AIPAC in Disarray After Iran Sanctions Setback

Israel Lobby Seeks Path Forward as Annual Conference Looms

All Smiles: Vice President Joe Biden and then-Israel Defense Minister Ehud Barak at last years’ AIPAC annual conference.
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All Smiles: Vice President Joe Biden and then-Israel Defense Minister Ehud Barak at last years’ AIPAC annual conference.

By Ron Kampeas

Published February 12, 2014.
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“I’ve heard there’s an option of a resolution being kicked around, but not much beyond that,” said a staffer for a top Democrat, referring to the Iran issue.

The uncertainty regarding what’s next on the Iran issue is evident on Capitol Hill. A Republican source told JTA on Tuesday afternoon that Rep. Eric Cantor (R-Va.), the House majority leader, and Rep. Steny Hoyer (D-Md.), the minority whip, had agreed on the text of a nonbinding resolution that would recommend congressional oversight in implementing the current interim nuclear deal as well as outlining acceptable outcomes for a final agreement. But an official in Hoyer’s office immediately denied the claim.

Leading AIPAC board members were meeting Tuesday with lawmakers to discuss future steps. One factor making it difficult to decide on an appropriate legislative vehicle for an AIPAC-backed initiative on Israeli security needs is that Israeli-Palestinian talks are being kept secret at the behest of U.S. Secretary of State John Kerry, who is expected to soon present a framework for an agreement.

The framework would address Israeli security needs in detail. AIPAC and other pro-Israel groups, administration insiders said, mostly have been supportive of Kerry’s efforts.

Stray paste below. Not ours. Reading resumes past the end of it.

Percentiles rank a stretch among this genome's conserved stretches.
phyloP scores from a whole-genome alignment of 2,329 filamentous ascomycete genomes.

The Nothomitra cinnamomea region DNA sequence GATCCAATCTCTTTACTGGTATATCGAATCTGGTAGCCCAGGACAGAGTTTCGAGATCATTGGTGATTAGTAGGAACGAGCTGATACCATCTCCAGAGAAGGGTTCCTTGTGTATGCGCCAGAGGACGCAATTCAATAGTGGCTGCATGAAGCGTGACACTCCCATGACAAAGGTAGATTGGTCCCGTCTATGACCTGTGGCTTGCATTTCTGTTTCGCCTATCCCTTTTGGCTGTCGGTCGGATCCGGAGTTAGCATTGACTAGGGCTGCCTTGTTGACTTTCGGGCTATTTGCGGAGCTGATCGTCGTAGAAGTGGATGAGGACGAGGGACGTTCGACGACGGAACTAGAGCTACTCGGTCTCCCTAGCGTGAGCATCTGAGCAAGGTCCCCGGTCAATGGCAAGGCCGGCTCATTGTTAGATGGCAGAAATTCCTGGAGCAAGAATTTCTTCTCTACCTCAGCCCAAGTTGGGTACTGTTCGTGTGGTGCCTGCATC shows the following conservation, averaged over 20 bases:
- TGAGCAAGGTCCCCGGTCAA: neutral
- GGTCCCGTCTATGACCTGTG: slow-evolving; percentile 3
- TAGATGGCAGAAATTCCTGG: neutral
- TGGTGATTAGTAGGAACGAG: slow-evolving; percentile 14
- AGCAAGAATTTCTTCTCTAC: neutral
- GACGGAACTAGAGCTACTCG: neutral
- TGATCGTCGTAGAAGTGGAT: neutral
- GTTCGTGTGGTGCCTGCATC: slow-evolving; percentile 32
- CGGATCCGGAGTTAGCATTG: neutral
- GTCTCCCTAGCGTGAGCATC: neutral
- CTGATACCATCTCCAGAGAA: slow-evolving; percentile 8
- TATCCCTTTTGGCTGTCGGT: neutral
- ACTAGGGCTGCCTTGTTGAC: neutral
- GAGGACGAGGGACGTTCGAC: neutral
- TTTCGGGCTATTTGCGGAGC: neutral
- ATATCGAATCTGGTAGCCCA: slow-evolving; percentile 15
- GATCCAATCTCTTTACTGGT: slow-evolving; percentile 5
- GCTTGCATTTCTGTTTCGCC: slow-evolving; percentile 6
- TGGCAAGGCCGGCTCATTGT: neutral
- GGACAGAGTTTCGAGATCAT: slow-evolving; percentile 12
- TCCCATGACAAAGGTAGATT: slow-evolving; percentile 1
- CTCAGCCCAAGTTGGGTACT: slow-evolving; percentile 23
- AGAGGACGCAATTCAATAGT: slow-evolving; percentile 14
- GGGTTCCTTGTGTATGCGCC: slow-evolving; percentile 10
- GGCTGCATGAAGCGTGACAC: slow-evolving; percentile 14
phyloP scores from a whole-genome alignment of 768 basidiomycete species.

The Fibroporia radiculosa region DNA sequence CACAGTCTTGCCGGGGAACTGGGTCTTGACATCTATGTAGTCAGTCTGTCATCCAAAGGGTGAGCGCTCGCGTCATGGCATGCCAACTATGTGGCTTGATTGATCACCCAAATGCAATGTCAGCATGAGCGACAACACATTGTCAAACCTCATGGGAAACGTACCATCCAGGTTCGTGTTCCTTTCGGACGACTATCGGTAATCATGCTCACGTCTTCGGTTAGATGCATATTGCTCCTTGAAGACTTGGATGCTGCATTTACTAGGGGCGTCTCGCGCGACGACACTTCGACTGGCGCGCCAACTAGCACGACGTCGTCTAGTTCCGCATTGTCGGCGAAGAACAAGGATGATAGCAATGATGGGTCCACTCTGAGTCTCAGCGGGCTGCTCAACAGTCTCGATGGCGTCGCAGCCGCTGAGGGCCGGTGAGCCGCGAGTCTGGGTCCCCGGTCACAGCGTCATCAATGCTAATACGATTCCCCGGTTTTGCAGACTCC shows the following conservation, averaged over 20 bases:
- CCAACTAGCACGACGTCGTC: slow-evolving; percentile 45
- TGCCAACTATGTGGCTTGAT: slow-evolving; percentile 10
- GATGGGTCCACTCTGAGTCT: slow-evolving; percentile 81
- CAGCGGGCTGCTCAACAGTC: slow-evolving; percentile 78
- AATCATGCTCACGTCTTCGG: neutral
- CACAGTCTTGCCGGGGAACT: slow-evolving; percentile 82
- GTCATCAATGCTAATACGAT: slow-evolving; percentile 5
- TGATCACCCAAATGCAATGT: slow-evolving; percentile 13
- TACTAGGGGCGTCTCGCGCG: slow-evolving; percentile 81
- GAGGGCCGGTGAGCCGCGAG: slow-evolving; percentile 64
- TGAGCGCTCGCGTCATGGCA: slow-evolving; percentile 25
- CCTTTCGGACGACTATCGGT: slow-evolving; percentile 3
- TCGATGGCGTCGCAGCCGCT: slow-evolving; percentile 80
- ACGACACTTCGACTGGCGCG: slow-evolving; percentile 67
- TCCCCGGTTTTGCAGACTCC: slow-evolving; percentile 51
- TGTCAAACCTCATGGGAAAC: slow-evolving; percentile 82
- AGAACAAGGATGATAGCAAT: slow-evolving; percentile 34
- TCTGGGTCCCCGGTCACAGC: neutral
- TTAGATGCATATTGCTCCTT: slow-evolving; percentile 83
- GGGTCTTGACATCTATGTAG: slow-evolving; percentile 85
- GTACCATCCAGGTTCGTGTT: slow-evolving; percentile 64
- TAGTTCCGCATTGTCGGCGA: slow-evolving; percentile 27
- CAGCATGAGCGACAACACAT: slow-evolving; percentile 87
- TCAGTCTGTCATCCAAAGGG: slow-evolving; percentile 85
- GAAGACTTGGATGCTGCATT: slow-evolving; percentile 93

There has been no such comity on Iran, where the White House and AIPAC had been locked in a battle of wills over the Senate’s Iran sanctions legislation. Senate Republicans had been pushing for quick action on the AIPAC-backed bill, which had majority support in the chamber, but Democrats resisted calling a vote.

Last week, both the bill’s chief Democratic sponsor, Sen. Robert Menendez (D-N.J.), and AIPAC distanced themselves from calls for an immediate vote on the legislation.

“I hope that we will not find ourselves in a partisan process trying to force a vote on a national security matter before its appropriate time,” Menendez, the chairman of the Senate Foreign Relations Committee, said in a Feb. 6 speech.

Menendez, sources close to the senator said, was referring to a letter sent that morning to Sen. Harry Reid (D-Nev.), the majority leader, from 42 Republican senators calling for a vote on the bill.

His speech, however, was otherwise a lengthy defense of a measure that was vigorously opposed by the Obama administration, which warned that its passage could scuttle talks with Iran.


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